TB anywhere is TB everywhere
TB is one of the world’s deadliest infectious diseases, often devastating poor and marginalized communities. It is an airborne disease caused by bacteria that primarily affects the lungs and has plagued humanity for millenia.
Over the past two centuries, TB has killed more than one billion people.
Remarkably, we can end TB within a decade. To do this, we must support countries to diagnose and treat the disease effectively.
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Many countries use 100-year-old techniques to diagnose the disease and the current treatments mostly include drugs that were discovered 50 years ago. Furthermore, several drugs that have been introduced recently are unaffordable and inaccessible for many people.
We must also improve treatment for drug-resistant forms of TB, which happens when the bacteria that causes TB no longer responds to the drugs that commonly treat it.
Most importantly, we must build the political will necessary to fund new diagnostics, drugs and a TB vaccine.
“We have known how to cure TB for more than 50 years. What we have lacked is the will and the resources to quickly diagnose people with TB and get them the treatment they need.”
Our campaign ask
Increase Australia’s contribution to the Global Fund
The Global Fund to Fight AIDS, Tuberculosis and Malaria is a partnership working to end these epidemics, saving 44 million lives since its inception and roviding 77% of international financing for TB.
This is why we are calling on Australia to invest at least a further $450 million in the Global Fund to end TB and save lives later this year.
Increased funding for TB R&D
Increased funding for TB research and development (R&D) to meet Australia’s globally agreed ‘fair share’ target of 0.01% of our gross R&D.
The COVID-19 pandemic proves that infectious diseases do not respect borders. Prior to COVID-19, TB was the leading infectious disease killer globally, and the majority of the global TB burden continues to be in our region.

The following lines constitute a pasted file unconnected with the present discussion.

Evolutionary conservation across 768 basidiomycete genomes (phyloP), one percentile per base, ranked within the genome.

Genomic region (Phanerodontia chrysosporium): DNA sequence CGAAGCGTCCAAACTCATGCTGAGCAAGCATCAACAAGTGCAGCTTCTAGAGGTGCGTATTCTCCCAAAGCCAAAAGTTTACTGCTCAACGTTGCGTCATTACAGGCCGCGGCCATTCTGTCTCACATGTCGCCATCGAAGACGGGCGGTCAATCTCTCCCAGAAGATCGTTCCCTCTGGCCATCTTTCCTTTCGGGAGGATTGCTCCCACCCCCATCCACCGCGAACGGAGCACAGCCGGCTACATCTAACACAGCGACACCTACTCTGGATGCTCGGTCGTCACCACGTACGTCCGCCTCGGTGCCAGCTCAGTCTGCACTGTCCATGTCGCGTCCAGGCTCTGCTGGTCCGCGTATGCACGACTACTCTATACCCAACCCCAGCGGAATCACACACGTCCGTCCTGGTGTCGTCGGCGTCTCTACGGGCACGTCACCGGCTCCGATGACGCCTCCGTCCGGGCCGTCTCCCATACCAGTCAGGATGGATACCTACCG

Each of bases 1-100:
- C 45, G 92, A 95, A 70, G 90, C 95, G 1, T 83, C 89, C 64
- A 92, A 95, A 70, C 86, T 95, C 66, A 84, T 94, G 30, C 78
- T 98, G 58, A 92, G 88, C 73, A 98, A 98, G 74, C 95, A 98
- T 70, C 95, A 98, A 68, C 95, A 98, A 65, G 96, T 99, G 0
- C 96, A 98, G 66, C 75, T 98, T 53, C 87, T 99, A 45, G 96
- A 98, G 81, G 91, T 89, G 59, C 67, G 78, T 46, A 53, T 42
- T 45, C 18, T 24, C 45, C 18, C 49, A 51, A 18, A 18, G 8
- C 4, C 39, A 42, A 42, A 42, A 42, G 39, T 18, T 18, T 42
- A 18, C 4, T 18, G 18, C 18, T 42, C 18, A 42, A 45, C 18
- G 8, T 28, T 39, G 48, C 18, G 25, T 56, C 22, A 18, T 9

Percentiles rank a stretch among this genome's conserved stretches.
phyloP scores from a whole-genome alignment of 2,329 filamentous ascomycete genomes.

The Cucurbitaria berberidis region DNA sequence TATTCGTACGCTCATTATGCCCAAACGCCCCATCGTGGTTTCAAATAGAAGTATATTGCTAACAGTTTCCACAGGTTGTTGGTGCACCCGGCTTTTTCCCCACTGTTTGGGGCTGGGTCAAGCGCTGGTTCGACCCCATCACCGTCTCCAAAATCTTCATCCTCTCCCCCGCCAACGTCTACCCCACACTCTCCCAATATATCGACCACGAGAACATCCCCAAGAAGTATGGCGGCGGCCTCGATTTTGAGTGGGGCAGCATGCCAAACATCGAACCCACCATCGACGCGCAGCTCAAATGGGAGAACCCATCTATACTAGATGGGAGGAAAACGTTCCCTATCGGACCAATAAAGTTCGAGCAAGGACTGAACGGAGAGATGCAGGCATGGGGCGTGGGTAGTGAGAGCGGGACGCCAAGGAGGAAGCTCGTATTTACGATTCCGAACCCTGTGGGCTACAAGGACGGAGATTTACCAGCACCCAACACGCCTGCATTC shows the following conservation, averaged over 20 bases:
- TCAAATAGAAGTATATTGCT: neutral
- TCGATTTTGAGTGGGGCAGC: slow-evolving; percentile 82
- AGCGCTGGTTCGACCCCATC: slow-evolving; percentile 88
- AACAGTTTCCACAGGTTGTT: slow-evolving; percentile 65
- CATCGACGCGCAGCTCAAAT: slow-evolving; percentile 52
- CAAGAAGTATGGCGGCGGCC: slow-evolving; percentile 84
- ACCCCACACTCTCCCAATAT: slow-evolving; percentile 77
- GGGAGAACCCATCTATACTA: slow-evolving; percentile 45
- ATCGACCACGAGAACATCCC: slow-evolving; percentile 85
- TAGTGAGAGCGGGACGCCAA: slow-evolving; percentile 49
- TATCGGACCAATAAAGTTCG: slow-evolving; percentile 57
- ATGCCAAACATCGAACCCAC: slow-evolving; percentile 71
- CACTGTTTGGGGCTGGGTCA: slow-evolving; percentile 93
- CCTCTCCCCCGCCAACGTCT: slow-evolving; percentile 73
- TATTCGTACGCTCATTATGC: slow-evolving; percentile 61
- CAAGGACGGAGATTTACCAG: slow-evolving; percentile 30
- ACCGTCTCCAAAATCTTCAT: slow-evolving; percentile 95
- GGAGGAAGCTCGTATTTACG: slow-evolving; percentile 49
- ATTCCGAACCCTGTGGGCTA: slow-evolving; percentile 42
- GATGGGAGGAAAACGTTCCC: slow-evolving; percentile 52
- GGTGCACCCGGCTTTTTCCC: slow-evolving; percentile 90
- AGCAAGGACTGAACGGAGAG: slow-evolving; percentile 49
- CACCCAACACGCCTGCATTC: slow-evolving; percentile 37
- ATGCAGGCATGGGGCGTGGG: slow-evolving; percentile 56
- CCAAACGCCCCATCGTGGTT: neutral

What can I do?
Write a letter to your MP
Let your MP know why you care about ending TB globally.
Share on Social Media
Spread the word and tag @RESULTS_AU in you social media posts!
Subscribe to Results
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TB survivor from TB Proof, South Africa
Watch Ingrid share her vision of a world with out TB.
Dr Joyce Sauk
Watch Joyce, a medical doctor and a TB survivor from PNG, talk about the importance of Australian investment in Tuberculosis.
The below graphic depicts the summary results from a modeling study, conducted by the Stop TB Partnership in collaboration with the Imperial College, Avenir Health, Johns Hopkins University and USAID.
- While stringent COVID-19 responses may only last months, they would have a lasting impact on TB in high-burden settings, through their effect mainly on TB diagnosis and treatment.
- 3-month lockdown and a protracted 10-month restoration is a worst case scenario used in the modelling.
- While the modelling analysis principally focuses on India, Kenya and Ukraine, findings from these countries were extrapolated to the global level.
- Long-term outcomes can be strongly influenced by the pace of short-term recovery.
Australian Tuberculosis Caucus
The Australian TB Caucus (ATBC) is a key component of Results work on TB.
The ATBC brings together federal Members of the House of Representatives (MPs) and Senators with a keen interest in TB to work together to ensure Australia makes its best contribution to global eradication of the disease.
Manly Town Hall was lit up red last week to mark World Tuberculosis Day. For the third year in a row, Manly Town Hall at Belgrave Street, Manly, joined dozens of buildings around Australia, and hundreds around the world, to light up red for World Tuberculosis (TB) Day...
Advocating: Central Coast mayor Jan Bonde said the illumination initiative was intended to make governments and members of parliament aware of the devastating health, social, and economic impacts of tuberculosis. Picture: Brodie Weeding. Infrastructure in Ulverstone...
The National Carillon in Canberra will light up red tonight on World Tuberculosis Day, 24 March, to stand in solidarity with the 1.5 million people who die of Tuberculosis (TB) each year. It will be one of the numerous iconic locations across Australia showing their...